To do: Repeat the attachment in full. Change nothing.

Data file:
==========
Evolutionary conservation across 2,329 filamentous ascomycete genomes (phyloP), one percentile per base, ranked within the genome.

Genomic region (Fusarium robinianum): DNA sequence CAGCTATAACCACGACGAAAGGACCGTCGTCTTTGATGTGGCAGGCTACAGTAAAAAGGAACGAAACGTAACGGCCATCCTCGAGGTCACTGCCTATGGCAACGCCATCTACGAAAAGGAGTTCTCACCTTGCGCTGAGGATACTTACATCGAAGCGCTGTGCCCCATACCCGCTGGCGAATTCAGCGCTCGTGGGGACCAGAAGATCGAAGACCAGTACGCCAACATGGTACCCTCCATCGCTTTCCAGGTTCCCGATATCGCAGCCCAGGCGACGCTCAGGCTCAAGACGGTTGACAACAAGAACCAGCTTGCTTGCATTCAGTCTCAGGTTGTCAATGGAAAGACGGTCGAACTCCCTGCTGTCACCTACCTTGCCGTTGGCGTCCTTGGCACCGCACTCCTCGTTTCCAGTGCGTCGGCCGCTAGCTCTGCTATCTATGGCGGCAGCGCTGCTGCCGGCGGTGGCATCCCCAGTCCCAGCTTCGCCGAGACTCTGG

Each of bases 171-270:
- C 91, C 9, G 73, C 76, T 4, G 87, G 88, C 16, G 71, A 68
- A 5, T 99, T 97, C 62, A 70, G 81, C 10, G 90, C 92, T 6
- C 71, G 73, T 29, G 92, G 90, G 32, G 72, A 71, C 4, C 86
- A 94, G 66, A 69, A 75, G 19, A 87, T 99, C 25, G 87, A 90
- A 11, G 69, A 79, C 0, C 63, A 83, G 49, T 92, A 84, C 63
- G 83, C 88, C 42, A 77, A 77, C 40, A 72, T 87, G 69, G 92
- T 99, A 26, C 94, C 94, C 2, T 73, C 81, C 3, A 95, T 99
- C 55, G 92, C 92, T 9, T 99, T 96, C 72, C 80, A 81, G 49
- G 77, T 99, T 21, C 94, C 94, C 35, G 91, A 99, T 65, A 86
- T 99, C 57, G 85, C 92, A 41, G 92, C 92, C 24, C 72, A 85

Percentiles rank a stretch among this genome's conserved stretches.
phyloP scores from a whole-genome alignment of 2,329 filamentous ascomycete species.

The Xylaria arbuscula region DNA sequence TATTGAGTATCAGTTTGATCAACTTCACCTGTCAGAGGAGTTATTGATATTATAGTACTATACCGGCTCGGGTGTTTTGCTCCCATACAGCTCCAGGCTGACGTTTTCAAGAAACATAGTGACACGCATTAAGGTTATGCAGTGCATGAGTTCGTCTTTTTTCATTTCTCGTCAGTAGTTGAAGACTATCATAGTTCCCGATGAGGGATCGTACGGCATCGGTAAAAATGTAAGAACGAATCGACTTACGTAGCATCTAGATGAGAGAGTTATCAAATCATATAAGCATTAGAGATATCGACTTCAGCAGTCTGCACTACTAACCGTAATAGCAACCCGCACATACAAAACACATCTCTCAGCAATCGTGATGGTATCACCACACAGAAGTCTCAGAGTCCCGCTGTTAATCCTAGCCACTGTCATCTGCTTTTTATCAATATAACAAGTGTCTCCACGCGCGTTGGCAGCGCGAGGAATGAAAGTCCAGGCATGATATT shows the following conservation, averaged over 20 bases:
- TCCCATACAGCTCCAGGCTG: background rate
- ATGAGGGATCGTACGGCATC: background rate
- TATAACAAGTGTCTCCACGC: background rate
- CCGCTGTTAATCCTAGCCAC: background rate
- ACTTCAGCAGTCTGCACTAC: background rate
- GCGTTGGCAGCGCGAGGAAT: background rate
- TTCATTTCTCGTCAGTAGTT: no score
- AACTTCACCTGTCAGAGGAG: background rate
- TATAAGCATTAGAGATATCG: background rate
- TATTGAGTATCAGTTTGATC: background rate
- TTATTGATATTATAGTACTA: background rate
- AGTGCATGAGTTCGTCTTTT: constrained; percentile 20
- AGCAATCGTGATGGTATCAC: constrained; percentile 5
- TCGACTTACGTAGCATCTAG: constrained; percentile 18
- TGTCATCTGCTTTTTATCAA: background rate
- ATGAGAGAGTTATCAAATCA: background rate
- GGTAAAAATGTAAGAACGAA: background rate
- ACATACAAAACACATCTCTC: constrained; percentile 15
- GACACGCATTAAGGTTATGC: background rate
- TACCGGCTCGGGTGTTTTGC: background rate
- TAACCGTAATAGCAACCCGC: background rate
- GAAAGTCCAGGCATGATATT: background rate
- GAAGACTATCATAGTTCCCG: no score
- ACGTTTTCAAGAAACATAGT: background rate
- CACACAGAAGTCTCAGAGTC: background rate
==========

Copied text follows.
Evolutionary conservation across 2,329 filamentous ascomycete genomes (phyloP), one percentile per base, ranked within the genome.

Genomic region (Fusarium robinianum): DNA sequence CAGCTATAACCACGACGAAAGGACCGTCGTCTTTGATGTGGCAGGCTACAGTAAAAAGGAACGAAACGTAACGGCCATCCTCGAGGTCACTGCCTATGGCAACGCCATCTACGAAAAGGAGTTCTCACCTTGCGCTGAGGATACTTACATCGAAGCGCTGTGCCCCATACCCGCTGGCGAATTCAGCGCTCGTGGGGACCAGAAGATCGAAGACCAGTACGCCAACATGGTACCCTCCATCGCTTTCCAGGTTCCCGATATCGCAGCCCAGGCGACGCTCAGGCTCAAGACGGTTGACAACAAGAACCAGCTTGCTTGCATTCAGTCTCAGGTTGTCAATGGAAAGACGGTCGAACTCCCTGCTGTCACCTACCTTGCCGTTGGCGTCCTTGGCACCGCACTCCTCGTTTCCAGTGCGTCGGCCGCTAGCTCTGCTATCTATGGCGGCAGCGCTGCTGCCGGCGGTGGCATCCCCAGTCCCAGCTTCGCCGAGACTCTGG

Each of bases 171-270:
- C 91, C 9, G 73, C 76, T 4, G 87, G 88, C 16, G 71, A 68
- A 5, T 99, T 97, C 62, A 70, G 81, C 10, G 90, C 92, T 6
- C 71, G 73, T 29, G 92, G 90, G 32, G 72, A 71, C 4, C 86
- A 94, G 66, A 69, A 75, G 19, A 87, T 99, C 25, G 87, A 90
- A 11, G 69, A 79, C 0, C 63, A 83, G 49, T 92, A 84, C 63
- G 83, C 88, C 42, A 77, A 77, C 40, A 72, T 87, G 69, G 92
- T 99, A 26, C 94, C 94, C 2, T 73, C 81, C 3, A 95, T 99
- C 55, G 92, C 92, T 9, T 99, T 96, C 72, C 80, A 81, G 49
- G 77, T 99, T 21, C 94, C 94, C 35, G 91, A 99, T 65, A 86
- T 99, C 57, G 85, C 92, A 41, G 92, C 92, C 24, C 72, A 85

Percentiles rank a stretch among this genome's conserved stretches.
phyloP scores from a whole-genome alignment of 2,329 filamentous ascomycete species.

The Xylaria arbuscula region DNA sequence TATTGAGTATCAGTTTGATCAACTTCACCTGTCAGAGGAGTTATTGATATTATAGTACTATACCGGCTCGGGTGTTTTGCTCCCATACAGCTCCAGGCTGACGTTTTCAAGAAACATAGTGACACGCATTAAGGTTATGCAGTGCATGAGTTCGTCTTTTTTCATTTCTCGTCAGTAGTTGAAGACTATCATAGTTCCCGATGAGGGATCGTACGGCATCGGTAAAAATGTAAGAACGAATCGACTTACGTAGCATCTAGATGAGAGAGTTATCAAATCATATAAGCATTAGAGATATCGACTTCAGCAGTCTGCACTACTAACCGTAATAGCAACCCGCACATACAAAACACATCTCTCAGCAATCGTGATGGTATCACCACACAGAAGTCTCAGAGTCCCGCTGTTAATCCTAGCCACTGTCATCTGCTTTTTATCAATATAACAAGTGTCTCCACGCGCGTTGGCAGCGCGAGGAATGAAAGTCCAGGCATGATATT shows the following conservation, averaged over 20 bases:
- TCCCATACAGCTCCAGGCTG: background rate
- ATGAGGGATCGTACGGCATC: background rate
- TATAACAAGTGTCTCCACGC: background rate
- CCGCTGTTAATCCTAGCCAC: background rate
- ACTTCAGCAGTCTGCACTAC: background rate
- GCGTTGGCAGCGCGAGGAAT: background rate
- TTCATTTCTCGTCAGTAGTT: no score
- AACTTCACCTGTCAGAGGAG: background rate
- TATAAGCATTAGAGATATCG: background rate
- TATTGAGTATCAGTTTGATC: background rate
- TTATTGATATTATAGTACTA: background rate
- AGTGCATGAGTTCGTCTTTT: constrained; percentile 20
- AGCAATCGTGATGGTATCAC: constrained; percentile 5
- TCGACTTACGTAGCATCTAG: constrained; percentile 18
- TGTCATCTGCTTTTTATCAA: background rate
- ATGAGAGAGTTATCAAATCA: background rate
- GGTAAAAATGTAAGAACGAA: background rate
- ACATACAAAACACATCTCTC: constrained; percentile 15
- GACACGCATTAAGGTTATGC: background rate
- TACCGGCTCGGGTGTTTTGC: background rate
- TAACCGTAATAGCAACCCGC: background rate
- GAAAGTCCAGGCATGATATT: background rate
- GAAGACTATCATAGTTCCCG: no score
- ACGTTTTCAAGAAACATAGT: background rate
- CACACAGAAGTCTCAGAGTC: background rate